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America’s Great Debate: Henry Clay, Stephen A. Douglas, and the Compromise that Preserved the Unionby Bordewich, Fergus M.
Publisher: Simon & Schuster
Retail Price: $30.00
Issue: Summer 2012
Stemming the Tide of War
Of all the attempts to avert the looming sectional crisis, the Compromise of 1850 offered the greatest hope that the North and South could find a peaceful settlement. Fergus M. Bordewich, journalist and author of Bound for Caanan, offers a well-written synthesis of the debate for the general reader, with particular attention to the near war between Texas and the U.S. over the boundary with New Mexico and the exhaustive debate in the Senate, led by Henry Clay. The legislative history offered here will be familiar to scholars. America’s Great Debate chronicles the blow-by-blow development of Clay’s “omnibus” bill admitting California as a Free State, forming the territory of New Mexico without reference to slavery, settling the boundary between New Mexico and Texas, securing slavery in the District of Columbia, while repealing the slave trade in that district, and drafting a bill to return fugitive slaves to their southern masters. This approach floundered on the radical demands of northern and southern “Ultras” who refused to compromise on the admission or exclusion of slavery into the West. While these factions were successful in defeating the “omnibus” approach to the compromise, Senator Stephen Douglas successfully navigated the bill through the Senate by breaking it into its component parts.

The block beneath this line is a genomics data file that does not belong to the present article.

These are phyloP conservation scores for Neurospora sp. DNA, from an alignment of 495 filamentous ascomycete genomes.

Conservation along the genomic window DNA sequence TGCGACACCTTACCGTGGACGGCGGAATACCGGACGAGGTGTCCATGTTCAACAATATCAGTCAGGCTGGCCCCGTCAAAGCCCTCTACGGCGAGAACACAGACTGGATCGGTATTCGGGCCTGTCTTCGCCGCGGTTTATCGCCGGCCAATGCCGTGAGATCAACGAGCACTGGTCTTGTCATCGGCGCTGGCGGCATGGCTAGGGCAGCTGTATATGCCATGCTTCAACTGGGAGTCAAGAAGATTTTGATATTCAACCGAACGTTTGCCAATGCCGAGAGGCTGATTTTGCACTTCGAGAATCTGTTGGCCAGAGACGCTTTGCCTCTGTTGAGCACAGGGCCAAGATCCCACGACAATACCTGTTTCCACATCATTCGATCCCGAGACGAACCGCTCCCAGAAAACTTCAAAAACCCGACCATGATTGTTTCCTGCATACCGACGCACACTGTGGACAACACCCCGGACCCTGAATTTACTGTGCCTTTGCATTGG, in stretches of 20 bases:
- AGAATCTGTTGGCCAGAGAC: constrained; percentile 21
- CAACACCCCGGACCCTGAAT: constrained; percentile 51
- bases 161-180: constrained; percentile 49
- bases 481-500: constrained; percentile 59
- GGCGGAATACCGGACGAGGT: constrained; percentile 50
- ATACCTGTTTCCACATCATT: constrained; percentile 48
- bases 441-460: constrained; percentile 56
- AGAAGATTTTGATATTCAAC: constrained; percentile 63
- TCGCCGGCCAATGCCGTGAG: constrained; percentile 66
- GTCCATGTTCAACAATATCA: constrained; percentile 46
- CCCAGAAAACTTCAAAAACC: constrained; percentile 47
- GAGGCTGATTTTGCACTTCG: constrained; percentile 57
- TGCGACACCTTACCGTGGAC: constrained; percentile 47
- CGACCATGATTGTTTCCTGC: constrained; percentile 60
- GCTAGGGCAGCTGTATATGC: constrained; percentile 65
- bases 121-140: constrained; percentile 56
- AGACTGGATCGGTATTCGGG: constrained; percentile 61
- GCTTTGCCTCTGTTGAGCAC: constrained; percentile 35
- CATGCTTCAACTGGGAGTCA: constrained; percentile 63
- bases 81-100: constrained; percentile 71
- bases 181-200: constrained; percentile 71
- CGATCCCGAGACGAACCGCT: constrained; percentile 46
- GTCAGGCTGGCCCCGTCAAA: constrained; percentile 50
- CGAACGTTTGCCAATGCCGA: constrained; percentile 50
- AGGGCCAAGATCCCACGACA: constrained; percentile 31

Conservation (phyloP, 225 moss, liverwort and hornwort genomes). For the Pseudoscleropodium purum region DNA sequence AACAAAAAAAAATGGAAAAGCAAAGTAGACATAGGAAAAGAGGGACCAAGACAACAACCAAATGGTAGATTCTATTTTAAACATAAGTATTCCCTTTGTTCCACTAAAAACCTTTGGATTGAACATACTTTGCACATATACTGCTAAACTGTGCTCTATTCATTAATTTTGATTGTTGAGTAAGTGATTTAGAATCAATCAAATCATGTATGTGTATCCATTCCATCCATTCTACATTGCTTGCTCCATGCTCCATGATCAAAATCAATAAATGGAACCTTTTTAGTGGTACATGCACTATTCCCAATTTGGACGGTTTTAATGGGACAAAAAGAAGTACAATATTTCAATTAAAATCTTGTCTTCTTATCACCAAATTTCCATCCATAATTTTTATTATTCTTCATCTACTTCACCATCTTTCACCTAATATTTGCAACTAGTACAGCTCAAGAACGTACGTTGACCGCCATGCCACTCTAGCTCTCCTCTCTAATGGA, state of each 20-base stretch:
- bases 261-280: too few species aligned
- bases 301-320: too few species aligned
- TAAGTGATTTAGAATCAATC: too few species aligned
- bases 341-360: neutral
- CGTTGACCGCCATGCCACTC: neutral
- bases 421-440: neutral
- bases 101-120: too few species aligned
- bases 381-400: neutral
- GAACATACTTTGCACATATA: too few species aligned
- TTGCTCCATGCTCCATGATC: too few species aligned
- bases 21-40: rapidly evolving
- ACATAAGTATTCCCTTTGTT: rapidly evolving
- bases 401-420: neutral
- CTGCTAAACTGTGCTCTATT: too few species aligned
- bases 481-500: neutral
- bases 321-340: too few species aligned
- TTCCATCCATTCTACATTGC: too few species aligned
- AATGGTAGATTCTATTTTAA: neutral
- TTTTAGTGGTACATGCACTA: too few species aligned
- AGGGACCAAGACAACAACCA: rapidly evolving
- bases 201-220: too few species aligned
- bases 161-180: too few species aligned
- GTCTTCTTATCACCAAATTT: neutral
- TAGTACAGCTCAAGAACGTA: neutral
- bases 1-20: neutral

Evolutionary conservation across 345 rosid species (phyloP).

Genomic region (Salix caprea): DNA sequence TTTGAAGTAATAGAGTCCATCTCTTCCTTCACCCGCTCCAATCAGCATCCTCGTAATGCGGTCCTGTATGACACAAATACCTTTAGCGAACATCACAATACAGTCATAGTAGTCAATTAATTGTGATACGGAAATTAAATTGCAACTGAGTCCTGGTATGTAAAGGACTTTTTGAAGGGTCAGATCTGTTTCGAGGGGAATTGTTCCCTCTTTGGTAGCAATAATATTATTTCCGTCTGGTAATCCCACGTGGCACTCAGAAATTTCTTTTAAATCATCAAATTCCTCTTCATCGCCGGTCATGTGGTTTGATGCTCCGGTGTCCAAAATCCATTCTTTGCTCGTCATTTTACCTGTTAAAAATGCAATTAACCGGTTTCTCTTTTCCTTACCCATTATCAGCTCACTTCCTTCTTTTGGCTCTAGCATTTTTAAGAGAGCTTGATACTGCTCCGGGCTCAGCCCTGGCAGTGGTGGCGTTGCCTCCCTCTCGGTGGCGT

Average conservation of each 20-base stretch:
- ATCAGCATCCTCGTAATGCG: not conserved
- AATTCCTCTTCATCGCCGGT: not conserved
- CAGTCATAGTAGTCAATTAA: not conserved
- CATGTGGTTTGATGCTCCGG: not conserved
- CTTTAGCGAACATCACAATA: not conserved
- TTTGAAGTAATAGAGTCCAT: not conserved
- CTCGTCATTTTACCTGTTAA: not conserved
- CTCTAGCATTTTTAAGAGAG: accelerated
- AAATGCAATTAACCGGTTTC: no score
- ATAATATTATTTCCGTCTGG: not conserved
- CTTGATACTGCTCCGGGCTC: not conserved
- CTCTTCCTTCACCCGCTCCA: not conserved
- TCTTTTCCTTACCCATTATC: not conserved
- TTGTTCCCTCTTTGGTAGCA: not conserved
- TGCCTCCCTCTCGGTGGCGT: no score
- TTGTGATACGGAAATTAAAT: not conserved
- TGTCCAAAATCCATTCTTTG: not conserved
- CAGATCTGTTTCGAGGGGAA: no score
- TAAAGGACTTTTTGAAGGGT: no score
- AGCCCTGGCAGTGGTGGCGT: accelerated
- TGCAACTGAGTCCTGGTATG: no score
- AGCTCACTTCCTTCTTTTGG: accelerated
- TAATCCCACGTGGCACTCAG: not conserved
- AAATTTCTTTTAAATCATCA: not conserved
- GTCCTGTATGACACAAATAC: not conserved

Bordewich devotes great attention to the polished oratory of the antebellum era. In contrast to the “pathetic” level of contemporary Congressional debate, Bordewich insists the high level of antebellum debate is far more engaging (3). Henry Clay and Daniel Webster are praised for their lofty rhetoric, while Thomas H. Benton and Henry Foote are criticized for personal invective and boredom-inducing histrionics. These Senators were actually all-too-human; their plans were frequently brought to despair by their monumental egos and parliamentary missteps. That these particular senators, all unionists, nearly destroyed their own attempts to save the Union through their personal hatred made their success all the more remarkable. By mid-way though the book, the reader will be wondering if Henry Clay will really find the needed votes for passage of his Omnibus. When it fails, the sense of tragedy and impending secession is profound.